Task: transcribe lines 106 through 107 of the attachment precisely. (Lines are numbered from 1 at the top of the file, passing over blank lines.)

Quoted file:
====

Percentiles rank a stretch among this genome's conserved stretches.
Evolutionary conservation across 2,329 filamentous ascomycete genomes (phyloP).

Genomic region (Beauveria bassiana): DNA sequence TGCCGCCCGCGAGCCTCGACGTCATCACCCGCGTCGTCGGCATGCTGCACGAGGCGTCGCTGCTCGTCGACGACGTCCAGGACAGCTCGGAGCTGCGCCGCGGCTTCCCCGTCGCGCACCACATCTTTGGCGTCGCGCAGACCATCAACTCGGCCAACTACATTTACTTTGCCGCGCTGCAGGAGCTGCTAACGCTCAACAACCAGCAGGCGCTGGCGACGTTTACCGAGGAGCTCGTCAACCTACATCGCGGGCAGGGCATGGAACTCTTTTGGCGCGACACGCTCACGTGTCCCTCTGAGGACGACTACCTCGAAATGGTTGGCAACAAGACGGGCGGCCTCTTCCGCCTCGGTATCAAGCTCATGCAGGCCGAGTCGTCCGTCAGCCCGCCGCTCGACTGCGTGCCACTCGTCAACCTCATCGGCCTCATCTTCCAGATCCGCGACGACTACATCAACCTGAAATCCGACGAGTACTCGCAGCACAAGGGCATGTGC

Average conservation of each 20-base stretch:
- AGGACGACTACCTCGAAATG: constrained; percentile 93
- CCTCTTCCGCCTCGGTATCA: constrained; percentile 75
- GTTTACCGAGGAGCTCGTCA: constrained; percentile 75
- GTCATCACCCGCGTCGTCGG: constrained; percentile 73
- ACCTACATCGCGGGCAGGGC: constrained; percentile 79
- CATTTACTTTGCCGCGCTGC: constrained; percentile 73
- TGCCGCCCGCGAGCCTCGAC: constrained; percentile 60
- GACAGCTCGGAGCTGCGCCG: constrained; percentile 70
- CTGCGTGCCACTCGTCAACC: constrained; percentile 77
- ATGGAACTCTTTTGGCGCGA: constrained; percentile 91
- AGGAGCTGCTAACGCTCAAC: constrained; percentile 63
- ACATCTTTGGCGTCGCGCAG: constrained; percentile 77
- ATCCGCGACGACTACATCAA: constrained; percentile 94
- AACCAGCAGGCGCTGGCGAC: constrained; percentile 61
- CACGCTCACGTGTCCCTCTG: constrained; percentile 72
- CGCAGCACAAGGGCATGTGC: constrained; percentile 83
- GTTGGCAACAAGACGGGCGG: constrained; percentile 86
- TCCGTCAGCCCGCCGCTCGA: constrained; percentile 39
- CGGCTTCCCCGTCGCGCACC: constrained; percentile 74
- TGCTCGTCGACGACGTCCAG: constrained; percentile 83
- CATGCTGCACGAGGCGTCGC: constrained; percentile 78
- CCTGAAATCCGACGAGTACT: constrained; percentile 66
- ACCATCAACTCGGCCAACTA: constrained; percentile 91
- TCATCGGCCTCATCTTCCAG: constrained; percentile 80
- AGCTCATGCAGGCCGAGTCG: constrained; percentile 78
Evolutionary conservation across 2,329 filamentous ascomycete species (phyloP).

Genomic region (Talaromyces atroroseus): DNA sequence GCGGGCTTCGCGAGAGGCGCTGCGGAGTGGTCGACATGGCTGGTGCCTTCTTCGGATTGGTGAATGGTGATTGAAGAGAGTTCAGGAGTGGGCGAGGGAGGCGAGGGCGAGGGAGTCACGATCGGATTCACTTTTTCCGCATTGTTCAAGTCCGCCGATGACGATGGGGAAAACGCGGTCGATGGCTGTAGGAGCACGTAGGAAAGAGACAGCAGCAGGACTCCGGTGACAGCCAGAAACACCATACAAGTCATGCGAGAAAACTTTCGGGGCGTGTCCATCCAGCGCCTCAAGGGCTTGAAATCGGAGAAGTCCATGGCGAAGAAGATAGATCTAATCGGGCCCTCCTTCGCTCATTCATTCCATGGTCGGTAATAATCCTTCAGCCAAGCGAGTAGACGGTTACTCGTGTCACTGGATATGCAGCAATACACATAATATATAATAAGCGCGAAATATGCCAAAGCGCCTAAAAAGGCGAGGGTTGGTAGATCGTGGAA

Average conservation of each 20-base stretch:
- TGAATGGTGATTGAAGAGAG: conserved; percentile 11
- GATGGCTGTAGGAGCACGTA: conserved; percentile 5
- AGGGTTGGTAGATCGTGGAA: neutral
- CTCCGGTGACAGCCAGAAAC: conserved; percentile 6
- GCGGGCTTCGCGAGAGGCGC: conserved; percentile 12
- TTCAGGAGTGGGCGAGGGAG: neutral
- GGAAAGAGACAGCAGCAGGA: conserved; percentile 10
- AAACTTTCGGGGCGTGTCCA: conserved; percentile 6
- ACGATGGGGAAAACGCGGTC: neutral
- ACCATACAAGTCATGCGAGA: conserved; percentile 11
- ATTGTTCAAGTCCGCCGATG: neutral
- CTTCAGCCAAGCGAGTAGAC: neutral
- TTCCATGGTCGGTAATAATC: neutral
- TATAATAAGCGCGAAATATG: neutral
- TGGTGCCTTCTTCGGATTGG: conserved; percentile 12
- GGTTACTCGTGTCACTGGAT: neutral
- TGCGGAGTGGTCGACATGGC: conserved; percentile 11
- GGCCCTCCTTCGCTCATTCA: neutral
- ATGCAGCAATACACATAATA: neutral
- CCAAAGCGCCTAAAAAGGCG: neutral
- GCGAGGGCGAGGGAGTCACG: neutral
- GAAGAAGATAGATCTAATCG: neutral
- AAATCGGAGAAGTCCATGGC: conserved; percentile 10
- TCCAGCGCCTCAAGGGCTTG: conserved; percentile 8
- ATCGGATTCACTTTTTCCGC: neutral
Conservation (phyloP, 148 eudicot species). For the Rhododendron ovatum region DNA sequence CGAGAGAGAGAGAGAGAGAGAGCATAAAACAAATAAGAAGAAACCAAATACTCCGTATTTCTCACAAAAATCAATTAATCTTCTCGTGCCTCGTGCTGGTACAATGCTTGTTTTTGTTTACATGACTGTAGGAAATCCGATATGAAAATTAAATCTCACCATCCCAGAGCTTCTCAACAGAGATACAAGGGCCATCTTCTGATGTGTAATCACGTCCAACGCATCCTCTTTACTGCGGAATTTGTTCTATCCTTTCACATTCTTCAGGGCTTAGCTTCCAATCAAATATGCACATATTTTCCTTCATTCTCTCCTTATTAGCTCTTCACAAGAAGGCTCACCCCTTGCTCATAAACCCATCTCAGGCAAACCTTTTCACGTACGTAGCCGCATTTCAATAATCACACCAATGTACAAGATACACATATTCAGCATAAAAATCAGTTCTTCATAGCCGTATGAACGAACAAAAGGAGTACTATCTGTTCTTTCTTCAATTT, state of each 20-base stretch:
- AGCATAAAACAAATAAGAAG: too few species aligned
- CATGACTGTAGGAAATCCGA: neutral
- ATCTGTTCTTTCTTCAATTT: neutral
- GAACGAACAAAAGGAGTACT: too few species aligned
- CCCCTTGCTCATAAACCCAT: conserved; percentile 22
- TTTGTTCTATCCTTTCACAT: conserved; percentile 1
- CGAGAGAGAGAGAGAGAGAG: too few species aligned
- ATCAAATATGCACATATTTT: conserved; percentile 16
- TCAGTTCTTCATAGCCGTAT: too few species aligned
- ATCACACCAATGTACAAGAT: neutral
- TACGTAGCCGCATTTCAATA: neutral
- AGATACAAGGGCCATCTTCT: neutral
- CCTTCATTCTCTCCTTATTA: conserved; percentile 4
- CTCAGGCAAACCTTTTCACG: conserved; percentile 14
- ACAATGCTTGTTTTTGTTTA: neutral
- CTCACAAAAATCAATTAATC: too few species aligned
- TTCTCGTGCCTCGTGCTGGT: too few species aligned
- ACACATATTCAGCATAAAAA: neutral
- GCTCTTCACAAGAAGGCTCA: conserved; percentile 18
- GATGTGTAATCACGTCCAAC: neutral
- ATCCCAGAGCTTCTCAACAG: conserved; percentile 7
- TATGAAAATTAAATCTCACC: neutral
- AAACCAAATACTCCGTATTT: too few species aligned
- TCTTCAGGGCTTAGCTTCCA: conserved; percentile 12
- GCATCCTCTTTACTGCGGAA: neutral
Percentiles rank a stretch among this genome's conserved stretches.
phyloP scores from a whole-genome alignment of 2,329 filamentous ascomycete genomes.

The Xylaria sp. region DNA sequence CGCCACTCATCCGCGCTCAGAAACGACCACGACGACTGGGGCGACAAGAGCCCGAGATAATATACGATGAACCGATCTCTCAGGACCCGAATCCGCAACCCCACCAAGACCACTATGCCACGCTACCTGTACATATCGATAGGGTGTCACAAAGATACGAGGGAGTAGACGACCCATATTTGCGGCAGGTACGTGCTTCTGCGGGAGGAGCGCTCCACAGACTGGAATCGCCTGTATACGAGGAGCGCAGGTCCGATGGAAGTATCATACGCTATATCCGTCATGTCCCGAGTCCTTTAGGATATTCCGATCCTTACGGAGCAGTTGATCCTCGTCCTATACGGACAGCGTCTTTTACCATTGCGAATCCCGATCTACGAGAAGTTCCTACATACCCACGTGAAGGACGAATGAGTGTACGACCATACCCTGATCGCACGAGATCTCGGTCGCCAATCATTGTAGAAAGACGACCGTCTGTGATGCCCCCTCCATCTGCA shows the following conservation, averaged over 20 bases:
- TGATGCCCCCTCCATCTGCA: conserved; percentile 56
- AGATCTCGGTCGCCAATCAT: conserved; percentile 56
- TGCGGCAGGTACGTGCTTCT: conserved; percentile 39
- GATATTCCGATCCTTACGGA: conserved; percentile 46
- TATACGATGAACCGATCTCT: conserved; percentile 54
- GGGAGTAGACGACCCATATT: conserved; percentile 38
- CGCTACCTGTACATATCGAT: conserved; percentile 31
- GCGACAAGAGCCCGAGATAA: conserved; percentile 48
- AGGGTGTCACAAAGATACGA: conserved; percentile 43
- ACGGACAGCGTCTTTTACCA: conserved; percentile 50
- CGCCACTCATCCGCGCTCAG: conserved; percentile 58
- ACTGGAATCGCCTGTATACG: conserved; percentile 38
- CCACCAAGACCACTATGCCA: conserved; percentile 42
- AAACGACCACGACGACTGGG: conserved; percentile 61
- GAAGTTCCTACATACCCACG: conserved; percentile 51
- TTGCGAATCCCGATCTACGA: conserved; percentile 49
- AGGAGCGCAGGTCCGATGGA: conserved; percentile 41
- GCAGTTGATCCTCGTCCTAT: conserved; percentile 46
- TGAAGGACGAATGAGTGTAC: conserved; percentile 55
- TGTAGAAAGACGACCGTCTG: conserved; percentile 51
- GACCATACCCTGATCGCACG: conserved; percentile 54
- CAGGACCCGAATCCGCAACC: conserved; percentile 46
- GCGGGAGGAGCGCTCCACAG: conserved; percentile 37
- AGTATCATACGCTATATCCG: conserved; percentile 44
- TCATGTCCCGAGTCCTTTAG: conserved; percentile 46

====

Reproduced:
- TGTAGAAAGACGACCGTCTG: conserved; percentile 51
- GACCATACCCTGATCGCACG: conserved; percentile 54